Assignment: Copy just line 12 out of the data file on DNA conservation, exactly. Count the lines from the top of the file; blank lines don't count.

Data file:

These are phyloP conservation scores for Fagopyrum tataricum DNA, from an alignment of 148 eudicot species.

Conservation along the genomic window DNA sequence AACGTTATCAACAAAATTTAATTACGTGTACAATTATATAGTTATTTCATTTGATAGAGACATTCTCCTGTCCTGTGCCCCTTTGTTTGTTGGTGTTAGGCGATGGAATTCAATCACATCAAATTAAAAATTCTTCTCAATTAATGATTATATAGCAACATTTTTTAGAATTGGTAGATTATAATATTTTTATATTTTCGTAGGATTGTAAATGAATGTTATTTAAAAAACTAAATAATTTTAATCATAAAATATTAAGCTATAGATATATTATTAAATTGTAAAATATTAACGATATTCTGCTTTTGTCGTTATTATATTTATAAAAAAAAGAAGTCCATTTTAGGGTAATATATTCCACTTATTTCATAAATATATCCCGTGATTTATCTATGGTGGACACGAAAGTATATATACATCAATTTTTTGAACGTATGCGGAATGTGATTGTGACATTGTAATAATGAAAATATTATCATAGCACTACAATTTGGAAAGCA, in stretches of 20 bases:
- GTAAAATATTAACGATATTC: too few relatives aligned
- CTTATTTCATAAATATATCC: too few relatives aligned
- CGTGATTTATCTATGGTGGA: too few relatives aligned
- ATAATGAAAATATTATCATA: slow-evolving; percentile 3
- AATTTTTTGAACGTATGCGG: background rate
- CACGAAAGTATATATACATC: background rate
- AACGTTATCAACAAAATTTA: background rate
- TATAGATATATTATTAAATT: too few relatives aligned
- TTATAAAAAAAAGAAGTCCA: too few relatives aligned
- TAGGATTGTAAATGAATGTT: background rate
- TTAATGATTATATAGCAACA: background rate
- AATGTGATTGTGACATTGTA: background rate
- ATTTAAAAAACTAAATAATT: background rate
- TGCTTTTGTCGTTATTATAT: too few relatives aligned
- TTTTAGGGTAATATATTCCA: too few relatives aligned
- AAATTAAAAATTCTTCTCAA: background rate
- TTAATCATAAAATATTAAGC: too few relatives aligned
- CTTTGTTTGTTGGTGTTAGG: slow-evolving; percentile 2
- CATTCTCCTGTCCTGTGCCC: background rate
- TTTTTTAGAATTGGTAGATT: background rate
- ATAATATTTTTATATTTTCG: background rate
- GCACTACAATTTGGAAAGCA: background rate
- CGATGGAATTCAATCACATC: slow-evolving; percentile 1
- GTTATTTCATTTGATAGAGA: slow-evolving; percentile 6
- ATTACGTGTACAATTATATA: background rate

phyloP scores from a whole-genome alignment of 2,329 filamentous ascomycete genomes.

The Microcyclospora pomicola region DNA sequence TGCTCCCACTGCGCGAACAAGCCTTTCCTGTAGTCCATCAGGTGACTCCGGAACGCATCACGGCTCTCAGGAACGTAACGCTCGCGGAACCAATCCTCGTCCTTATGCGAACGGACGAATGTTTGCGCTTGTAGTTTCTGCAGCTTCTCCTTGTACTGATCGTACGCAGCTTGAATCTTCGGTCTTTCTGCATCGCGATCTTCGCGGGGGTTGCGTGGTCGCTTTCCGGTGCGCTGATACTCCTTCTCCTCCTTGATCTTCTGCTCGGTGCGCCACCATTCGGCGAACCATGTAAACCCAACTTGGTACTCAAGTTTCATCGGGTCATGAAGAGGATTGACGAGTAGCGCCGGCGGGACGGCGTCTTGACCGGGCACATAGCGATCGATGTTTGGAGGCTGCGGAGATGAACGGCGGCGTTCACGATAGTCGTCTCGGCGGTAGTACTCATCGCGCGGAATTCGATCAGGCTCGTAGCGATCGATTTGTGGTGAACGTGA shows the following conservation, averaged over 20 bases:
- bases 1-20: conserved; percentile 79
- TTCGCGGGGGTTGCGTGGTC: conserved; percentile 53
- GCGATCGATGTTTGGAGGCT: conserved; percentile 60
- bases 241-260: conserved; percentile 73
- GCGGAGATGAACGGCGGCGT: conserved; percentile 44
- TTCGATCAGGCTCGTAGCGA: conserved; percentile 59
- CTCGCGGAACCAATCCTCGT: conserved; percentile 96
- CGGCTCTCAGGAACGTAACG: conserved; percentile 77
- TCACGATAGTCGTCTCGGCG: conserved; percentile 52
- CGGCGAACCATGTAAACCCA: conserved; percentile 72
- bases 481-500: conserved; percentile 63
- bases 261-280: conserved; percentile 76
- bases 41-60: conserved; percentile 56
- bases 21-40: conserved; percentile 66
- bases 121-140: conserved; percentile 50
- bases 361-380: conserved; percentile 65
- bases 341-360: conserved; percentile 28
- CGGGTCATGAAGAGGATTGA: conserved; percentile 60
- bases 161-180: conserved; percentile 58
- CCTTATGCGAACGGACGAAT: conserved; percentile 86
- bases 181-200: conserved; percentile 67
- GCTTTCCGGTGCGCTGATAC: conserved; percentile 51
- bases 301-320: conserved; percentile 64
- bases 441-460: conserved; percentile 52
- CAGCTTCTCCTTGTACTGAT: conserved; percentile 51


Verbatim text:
- TAGGATTGTAAATGAATGTT: background rate